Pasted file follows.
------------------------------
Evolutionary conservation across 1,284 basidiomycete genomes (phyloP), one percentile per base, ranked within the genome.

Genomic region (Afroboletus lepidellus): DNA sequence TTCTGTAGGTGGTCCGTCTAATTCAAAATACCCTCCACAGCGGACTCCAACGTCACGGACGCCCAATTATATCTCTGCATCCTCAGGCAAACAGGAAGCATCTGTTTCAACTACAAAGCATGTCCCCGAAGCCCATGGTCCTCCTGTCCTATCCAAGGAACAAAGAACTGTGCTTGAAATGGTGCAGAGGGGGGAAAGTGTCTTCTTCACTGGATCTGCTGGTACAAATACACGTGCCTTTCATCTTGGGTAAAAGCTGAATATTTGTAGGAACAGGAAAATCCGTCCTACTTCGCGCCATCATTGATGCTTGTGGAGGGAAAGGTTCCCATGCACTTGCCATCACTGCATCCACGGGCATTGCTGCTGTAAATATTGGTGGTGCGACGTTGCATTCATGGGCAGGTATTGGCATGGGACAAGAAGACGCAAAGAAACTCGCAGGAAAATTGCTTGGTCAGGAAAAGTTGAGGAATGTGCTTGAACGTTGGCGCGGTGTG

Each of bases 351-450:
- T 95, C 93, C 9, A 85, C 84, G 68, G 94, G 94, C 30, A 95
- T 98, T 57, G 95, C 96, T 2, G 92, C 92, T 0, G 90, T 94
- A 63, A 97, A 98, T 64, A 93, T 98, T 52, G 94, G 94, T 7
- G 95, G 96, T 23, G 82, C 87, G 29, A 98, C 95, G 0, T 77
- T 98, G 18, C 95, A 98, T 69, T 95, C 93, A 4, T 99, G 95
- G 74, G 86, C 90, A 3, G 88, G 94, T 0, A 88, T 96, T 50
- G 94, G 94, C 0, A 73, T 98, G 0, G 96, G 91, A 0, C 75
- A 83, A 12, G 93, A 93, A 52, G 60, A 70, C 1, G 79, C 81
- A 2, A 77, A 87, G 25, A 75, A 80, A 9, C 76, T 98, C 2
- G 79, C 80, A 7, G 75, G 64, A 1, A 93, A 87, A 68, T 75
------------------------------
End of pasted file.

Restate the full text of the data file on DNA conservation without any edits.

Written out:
Evolutionary conservation across 1,284 basidiomycete genomes (phyloP), one percentile per base, ranked within the genome.

Genomic region (Afroboletus lepidellus): DNA sequence TTCTGTAGGTGGTCCGTCTAATTCAAAATACCCTCCACAGCGGACTCCAACGTCACGGACGCCCAATTATATCTCTGCATCCTCAGGCAAACAGGAAGCATCTGTTTCAACTACAAAGCATGTCCCCGAAGCCCATGGTCCTCCTGTCCTATCCAAGGAACAAAGAACTGTGCTTGAAATGGTGCAGAGGGGGGAAAGTGTCTTCTTCACTGGATCTGCTGGTACAAATACACGTGCCTTTCATCTTGGGTAAAAGCTGAATATTTGTAGGAACAGGAAAATCCGTCCTACTTCGCGCCATCATTGATGCTTGTGGAGGGAAAGGTTCCCATGCACTTGCCATCACTGCATCCACGGGCATTGCTGCTGTAAATATTGGTGGTGCGACGTTGCATTCATGGGCAGGTATTGGCATGGGACAAGAAGACGCAAAGAAACTCGCAGGAAAATTGCTTGGTCAGGAAAAGTTGAGGAATGTGCTTGAACGTTGGCGCGGTGTG

Each of bases 351-450:
- T 95, C 93, C 9, A 85, C 84, G 68, G 94, G 94, C 30, A 95
- T 98, T 57, G 95, C 96, T 2, G 92, C 92, T 0, G 90, T 94
- A 63, A 97, A 98, T 64, A 93, T 98, T 52, G 94, G 94, T 7
- G 95, G 96, T 23, G 82, C 87, G 29, A 98, C 95, G 0, T 77
- T 98, G 18, C 95, A 98, T 69, T 95, C 93, A 4, T 99, G 95
- G 74, G 86, C 90, A 3, G 88, G 94, T 0, A 88, T 96, T 50
- G 94, G 94, C 0, A 73, T 98, G 0, G 96, G 91, A 0, C 75
- A 83, A 12, G 93, A 93, A 52, G 60, A 70, C 1, G 79, C 81
- A 2, A 77, A 87, G 25, A 75, A 80, A 9, C 76, T 98, C 2
- G 79, C 80, A 7, G 75, G 64, A 1, A 93, A 87, A 68, T 75